7. Charlie Dent, (R-15). Previous ranking: 6. Dent, who represents the Lehigh Valley, remains the most vulnerable Republican incumbent in the delegation, though the past month has brought him both good and bad news. On the upside, a Morning Call/Muhlenberg College poll put Dent up by 12 points. On the downside, Dent, with 43 percent, failed to crack the 50 percent barrier considered crucial to incumbents seeking reelection. In addition, Bethlehem mayor John Callahan, Dent’s Democratic challenger, has matched the incumbent in cash on hand down to the dollar, with $825,000 for each candidate. And unlike many battleground districts for this fall, the playing field is actually somewhat favorable to the Democrat, with the Morning Call poll finding a 55 percent job approval rating for Obama, slightly higher than the approval rate for Dent himself. Continued support for Obama in the district could pose problems for Dent if voters express frustration with his support for the GOP agenda, including his “no” vote on health care. Still, Dent can take some comfort in the historical pattern that wave elections tend to hit only one party and leave the other party unscathed.

8. Patrick Murphy, (D-8). Previous ranking: 10. Both Murphy, a two-termer who served in the Army’s 82nd Airborne Division and was the first Iraq veteran elected to Congress, and his most prominent GOP rival, former U.S. Rep. Mike Fitzpatrick, have posted impressive fundraising totals. Both raised more than half a million dollars in the first quarter, and actually for Fitzpatrick, that was the fruit of only two months’ effort. (He announced for the seat in late January.) Murphy, who’s known he’d have a challenging race for months, has amassed a warchest of $1.3 million. Fitzpatrick – who lost his seat to Murphy in the Democratic sweep of 2006 – has bolstered his chances of taking the seat with such a strong showing, but he still has to get through a potentially messy four-way GOP primary. The Bucks County district is historically competitive, though in recent years it has trended in the Democrats’ direction.

9. Tim Holden, (D-17). Previous ranking: 7 (tie). While Holden always has to watch his back in his conservative, central Pennsylvania district, he has opened up a big money lead over his main rival, Republican state Sen. Dave Argall. Holden raised $283,000 in the first quarter, giving him $836,000 in the bank. Argall, by contrast, raised just $125,000 in the quarter – less than most of the other top-tier House challengers in either party in the Keystone State – and he has roughly $100,000 on hand. Argall will have to spend some of that a primary. Holden will have a primary, too, after his efforts to knock liberal Democrat Sheila Dow-Ford off the ballot failed. But the upside for Holden is that Dow-Ford can serve as foil who makes the incumbent look moderate – a valuable asset in his central Pennsylvania district.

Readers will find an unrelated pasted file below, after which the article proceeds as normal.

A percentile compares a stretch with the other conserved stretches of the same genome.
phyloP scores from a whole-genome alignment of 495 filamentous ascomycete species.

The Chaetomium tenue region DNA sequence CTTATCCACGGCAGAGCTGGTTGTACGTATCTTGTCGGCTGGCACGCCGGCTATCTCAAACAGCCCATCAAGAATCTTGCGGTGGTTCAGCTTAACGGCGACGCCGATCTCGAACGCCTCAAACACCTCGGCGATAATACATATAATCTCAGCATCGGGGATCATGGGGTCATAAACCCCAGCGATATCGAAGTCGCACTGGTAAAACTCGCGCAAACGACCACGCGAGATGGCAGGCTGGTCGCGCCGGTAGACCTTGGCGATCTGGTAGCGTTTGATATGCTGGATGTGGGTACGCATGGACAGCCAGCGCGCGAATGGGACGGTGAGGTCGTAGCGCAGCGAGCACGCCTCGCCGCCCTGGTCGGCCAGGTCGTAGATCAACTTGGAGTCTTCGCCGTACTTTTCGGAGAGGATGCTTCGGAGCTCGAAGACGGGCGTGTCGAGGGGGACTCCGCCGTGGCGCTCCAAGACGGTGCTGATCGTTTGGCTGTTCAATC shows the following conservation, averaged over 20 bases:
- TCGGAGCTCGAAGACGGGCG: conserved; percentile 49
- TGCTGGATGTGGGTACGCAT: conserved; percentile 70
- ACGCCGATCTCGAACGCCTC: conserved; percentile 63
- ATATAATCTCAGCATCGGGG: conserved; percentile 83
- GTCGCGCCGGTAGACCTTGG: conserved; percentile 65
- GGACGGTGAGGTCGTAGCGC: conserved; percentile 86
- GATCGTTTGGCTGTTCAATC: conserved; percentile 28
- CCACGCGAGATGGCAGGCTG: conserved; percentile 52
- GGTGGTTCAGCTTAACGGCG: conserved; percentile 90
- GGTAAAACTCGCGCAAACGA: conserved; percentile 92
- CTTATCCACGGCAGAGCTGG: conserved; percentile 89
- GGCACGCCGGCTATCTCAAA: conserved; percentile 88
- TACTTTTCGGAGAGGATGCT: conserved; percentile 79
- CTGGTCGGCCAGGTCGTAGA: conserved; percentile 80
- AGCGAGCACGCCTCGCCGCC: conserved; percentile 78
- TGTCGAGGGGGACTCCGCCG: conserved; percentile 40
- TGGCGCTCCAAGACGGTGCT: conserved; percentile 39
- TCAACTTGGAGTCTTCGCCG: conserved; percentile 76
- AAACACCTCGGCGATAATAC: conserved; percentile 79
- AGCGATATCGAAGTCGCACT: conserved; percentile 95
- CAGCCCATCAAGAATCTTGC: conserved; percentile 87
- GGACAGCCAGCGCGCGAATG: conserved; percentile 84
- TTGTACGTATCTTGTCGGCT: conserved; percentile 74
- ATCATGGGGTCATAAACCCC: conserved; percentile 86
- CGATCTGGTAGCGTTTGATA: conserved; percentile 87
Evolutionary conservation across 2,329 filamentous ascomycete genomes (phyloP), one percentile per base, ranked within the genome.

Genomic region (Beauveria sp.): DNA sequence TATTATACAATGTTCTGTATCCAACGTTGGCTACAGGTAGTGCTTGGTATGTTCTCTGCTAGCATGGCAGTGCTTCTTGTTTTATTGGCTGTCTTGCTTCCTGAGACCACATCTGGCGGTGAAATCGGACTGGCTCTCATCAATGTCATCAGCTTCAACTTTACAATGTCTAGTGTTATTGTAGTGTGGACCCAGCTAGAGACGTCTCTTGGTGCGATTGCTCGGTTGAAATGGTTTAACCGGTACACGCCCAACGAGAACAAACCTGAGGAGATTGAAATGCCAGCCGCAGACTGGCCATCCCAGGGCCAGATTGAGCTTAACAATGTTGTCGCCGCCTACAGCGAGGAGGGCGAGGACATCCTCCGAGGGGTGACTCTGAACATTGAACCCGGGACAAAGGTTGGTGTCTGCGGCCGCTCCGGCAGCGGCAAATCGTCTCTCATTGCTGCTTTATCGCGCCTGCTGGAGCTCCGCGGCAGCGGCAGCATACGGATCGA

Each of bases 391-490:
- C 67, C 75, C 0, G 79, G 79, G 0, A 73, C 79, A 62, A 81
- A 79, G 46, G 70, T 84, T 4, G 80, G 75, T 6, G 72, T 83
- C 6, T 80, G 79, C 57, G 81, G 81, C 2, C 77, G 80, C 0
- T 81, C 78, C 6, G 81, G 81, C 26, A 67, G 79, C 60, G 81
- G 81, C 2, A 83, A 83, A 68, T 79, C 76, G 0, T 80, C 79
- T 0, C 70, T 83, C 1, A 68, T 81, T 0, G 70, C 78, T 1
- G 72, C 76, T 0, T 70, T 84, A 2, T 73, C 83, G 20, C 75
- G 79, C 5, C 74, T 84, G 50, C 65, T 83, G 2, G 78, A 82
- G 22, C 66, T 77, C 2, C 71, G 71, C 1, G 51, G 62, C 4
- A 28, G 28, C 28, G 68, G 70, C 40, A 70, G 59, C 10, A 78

10. Jim Gerlach, (R-6). Previous ranking: 9. Doug Pike, a former editorial board member for the Philadelphia Inquirer, and Manan Trivedi, a physician and Iraq veteran, are duking it out for the right to face Rep. Jim Gerlach in a liberal-leaning district in southeastern Pennsylvania. Pike has a huge money lead over Trivedi – and over Gerlach – with $1.17 million on hand, but much of that is his own money. Gerlach led in fundraising in the first quarter with $500,000, compared to Pike’s $225,000 and Trivedi’s $170,000. Pike and Trivedi, both campaign novices, aren’t running away from the Democratic health care bill. But Gerlach should benefit from the national environment, and he remains the favorite.

Off the list: Tim Murphy, (R-18). Previous ranking: 11. After two months on our list of vulnerables, we’re dropping Tim Murphy. While the Republican been at risk in recent cycles, he’ll have the wind at his back in 2010, and the Democrats have not managed to find a top-tier challenger. Our list shrinks to 10.

Louis Jacobson, a staff writer with, has handicapped state races for the Cook Political Report, the Rothenberg Political Report, Roll Call and

Alex Roarty is a staff writer with